FOR IMMEDIATE RELEASE
Sept. 12, 2018
Carter Dougherty, email@example.com, (202) 251-6700
AFR Voting Record Highlights Wall Street Influence in Congress
Americans for Financial Reform today released a new compilation of votes in the 115th Congress around financial reform that makes Wall Street’s success in driving its deregulatory agenda starkly visible. Ten years after the financial crisis, a majority of members of Congress have voted again and again for bills pushed by the bank lobby that are dangerous for our financial stability, undermine consumer and investor protections, and enable racial discrimination in lending.
The report, entitled “Where They Stand on Financial Reform,” lays out how each lawmaker voted in such crucial areas affecting Wall Street and the lending industry. It also groups those members of Congress who most frequently voted with Wall Street or predatory lenders, and against the public interest.
“Overall, we see a persistent pattern of a majority of members of Congress voting for measures that benefit Wall Street and predatory lenders over consumers and investors,” said Rion Dennis, Financial Reform Advocate at AFR. “Because there was also significant resistance, and because of the 60-vote threshold in the Senate, many of these measures passed in the House, but not the Senate. But when some Democrats joined the solid block of Republicans – or where only 50 votes were required – dangerous deregulation became law.”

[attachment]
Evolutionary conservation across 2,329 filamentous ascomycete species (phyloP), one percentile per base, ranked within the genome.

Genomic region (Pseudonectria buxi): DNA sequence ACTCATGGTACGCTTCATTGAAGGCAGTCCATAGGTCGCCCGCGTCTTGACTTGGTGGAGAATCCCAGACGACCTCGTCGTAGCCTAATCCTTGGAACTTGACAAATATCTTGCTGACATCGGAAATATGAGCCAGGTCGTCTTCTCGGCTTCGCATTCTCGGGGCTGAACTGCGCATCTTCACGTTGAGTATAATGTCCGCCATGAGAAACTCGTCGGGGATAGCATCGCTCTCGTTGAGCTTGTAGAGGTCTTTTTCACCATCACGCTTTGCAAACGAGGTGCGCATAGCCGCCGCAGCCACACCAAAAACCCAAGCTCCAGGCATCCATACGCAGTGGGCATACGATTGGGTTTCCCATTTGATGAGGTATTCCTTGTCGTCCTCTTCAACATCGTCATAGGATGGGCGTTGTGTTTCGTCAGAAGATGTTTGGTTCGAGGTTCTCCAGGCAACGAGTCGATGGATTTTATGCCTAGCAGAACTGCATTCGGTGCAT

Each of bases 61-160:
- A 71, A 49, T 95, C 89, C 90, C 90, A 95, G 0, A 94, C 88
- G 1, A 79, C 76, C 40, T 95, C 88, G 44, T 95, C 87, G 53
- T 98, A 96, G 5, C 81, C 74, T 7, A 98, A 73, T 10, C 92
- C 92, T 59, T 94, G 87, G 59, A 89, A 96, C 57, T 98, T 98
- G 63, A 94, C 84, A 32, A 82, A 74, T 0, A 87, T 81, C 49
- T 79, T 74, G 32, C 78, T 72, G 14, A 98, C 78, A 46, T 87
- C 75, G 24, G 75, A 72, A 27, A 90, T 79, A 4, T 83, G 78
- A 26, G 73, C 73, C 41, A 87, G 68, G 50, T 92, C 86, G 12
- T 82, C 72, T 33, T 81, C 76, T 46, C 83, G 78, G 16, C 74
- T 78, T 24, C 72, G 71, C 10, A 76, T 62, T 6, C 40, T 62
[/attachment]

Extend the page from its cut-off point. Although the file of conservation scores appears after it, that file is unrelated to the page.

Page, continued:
In the House of Representatives:
- 195 members (all Republicans) voted to advance every deregulatory bill included in this report
- 43 members (all Republicans) voted to advance more than 90 percent of the deregulatory bills
- 9 members (7 Republicans, 2 Democrats) voted to advance 75 to 90 percent of the measures
- 13 members (all Democrats) voted to advance 50 to 75 percent of the bills
In the Senate, 43 senators (all Republicans) did not vote against any of the 12 deregulatory bills or bad nominees, nor did Vice President Pence in the 2 votes he cast. And 12 senators (10 Republicans, 2 Democrats) voted to advance more than 50 percent of bills or nominees covered in this report.
The 115th Congress voted on nearly 100 bad bills and (in the Senate) confirmed nominees with records of working against the public interest, and often directly for banks. Two major measures, a massive tax-cut bill — whose top beneficiaries where the biggest banks in the country, with scandal-ridden Wells Fargo seeing the largest windfall — and a major rollback (S. 2155) of parts of the Dodd-Frank Act, became law.
Congress also used the Congressional Review Act to overturned two actions by the Consumer Financial Protection Bureau, one that curbed racial discrimination in auto lending, and another that restored consumers’ ability to band together in lawsuits to hold financial companies accountable if they break the law.
The voting record can be read as a companion to AFR’s research on Wall Street money in politics – which will outstrip $2 billion this election cycle – and its public opinion surveys, which demonstrates strong support for financial regulation.
“Wall Street injects massive amounts of money into the political process, and as a result they continue to exert a dangerously dominant influence in shaping important economic policy decisions,” said Lisa Donner, executive director of AFR. “The consequence is vote after vote that benefits Wall Street and predatory lenders, and perpetuates racial discrimination, all of which makes life harder and less secure for most Americans.”